Tips to Speed Up Your Pace of Play

Improving the pace of play in golf is a collective responsibility that enhances the overall experience for players on the course. It begins with individual awareness and commitment to efficient practices. Golfers can contribute by arriving prepared, making quick decisions, and embracing the concept of “Ready Golf.” Strategic use of golf carts, minimizing distractions, and optimizing time on the greens also play pivotal roles. 

By adhering to course-specific etiquette guidelines, implementing the two-minute rule for lost balls, and maintaining awareness of the group’s position, players can significantly contribute to a smoother and more enjoyable round for themselves and fellow golfers.

Here are several tips to help golfers speed up their pace of play:

  1. Be Ready and Organized: The first tee is where you need to prepare for the day.  Get your balls, tees, markers, fixers, and range finders ready to go out of your bag.  
  2. Limit Practice Swings: While practice swings are essential for refining your technique, limit them to a reasonable number. Excessive practice swings can contribute to delays, especially if every player in a group takes multiple swings before each shot.
  3. Quick Decision-Making: Make decisions about your shot promptly. While it’s crucial to assess the situation, overthinking can slow down the game. Trust your instincts and make decisions efficiently.
  4. Walk with Purpose: If you’re walking the course for exercise, maintain a brisk but comfortable pace between shots. Think about your next shot while you’re walking up to your ball so you are ready to hit or pivot as soon as you arrive.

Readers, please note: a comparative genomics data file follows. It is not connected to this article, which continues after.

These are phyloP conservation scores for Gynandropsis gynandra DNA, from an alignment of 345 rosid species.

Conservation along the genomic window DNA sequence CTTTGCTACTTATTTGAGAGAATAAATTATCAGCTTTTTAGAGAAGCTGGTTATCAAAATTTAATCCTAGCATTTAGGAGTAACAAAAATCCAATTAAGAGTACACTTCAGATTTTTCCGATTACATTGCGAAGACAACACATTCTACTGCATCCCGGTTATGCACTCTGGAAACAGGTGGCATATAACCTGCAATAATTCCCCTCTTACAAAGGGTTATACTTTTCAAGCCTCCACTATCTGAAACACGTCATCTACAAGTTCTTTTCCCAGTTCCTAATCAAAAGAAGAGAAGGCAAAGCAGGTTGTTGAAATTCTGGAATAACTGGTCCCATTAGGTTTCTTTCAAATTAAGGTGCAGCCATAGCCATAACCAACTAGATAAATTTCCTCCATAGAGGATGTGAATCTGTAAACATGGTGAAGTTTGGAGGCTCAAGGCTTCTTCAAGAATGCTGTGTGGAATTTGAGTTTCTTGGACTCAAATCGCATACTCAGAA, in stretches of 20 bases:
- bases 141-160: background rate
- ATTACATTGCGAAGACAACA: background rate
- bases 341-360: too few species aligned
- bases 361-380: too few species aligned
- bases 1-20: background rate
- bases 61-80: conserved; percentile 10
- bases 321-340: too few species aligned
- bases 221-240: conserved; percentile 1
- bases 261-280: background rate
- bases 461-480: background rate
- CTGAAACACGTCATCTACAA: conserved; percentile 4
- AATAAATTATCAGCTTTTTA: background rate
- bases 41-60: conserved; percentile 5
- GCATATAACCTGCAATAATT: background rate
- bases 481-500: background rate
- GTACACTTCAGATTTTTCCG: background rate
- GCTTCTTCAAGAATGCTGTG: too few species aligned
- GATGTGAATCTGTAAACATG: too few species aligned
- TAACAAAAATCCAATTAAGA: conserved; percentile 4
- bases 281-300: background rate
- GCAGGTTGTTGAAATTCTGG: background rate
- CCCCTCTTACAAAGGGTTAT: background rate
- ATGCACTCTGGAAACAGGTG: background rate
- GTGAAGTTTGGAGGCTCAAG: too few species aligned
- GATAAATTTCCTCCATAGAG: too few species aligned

5. Be Mindful of Others: Stay aware of your group’s position in relation to the group ahead. If you notice your group falling behind, take proactive measures to catch up, ensuring a smoother flow for everyone on the course.
  6. Limit Distractions: Minimize distractions that can slow down play, such as extended conversations, excessive use of smartphones, or unrelated activities between shots. Stay focused on the game.
  7. Play “Ready Golf”: Embrace the concept of “Ready Golf,” where players are always in the process of playing their shot. Sometimes even at the same time! This is the one time you can ignore etiquette on the golf green! Etiquette and the honor of being your turn to play can be put aside until you catch up.
  8. Forget the 3-minute Ball Search limit: While it’s disheartening to lose a ball, spending excessive time searching for your ball can create bottlenecks on the course. This can add up if you and others in your group continue to search different balls. Just drop a ball, take your penalty and move on.
  9. Take advantage of two in a Cart: When you have two golfers in a cart, you can play pretty fast if you know when to walk to your ball and when to drive to move forward.  
  10. Be Efficient on the Greens: On the putting green, be ready to putt when it’s your turn. Read your putt while others are preparing for their shots, and be ready to make your stroke when it’s your time.

As golfers, we share a responsibility to contribute to the smooth and enjoyable flow of play on the course. So be mindful of when and how to wave a group through and a slow pace of play won’t be the most memorable part of the day. And who knows, maybe you’ll play even better with a quicker pace without having the time to overthink things! 

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V Tongwarin

V Tongwarin

Visanu Tongwarin or “Coach V” is a Class A PGA Teaching Professional at Legacy Ridge Golf Course and Walnut Creek Golf Preserve in Westminster, Colorado. V's brings his passion for teaching the game of golf to all levels of golfers from running children clinics to training state champions and seasoned professionals.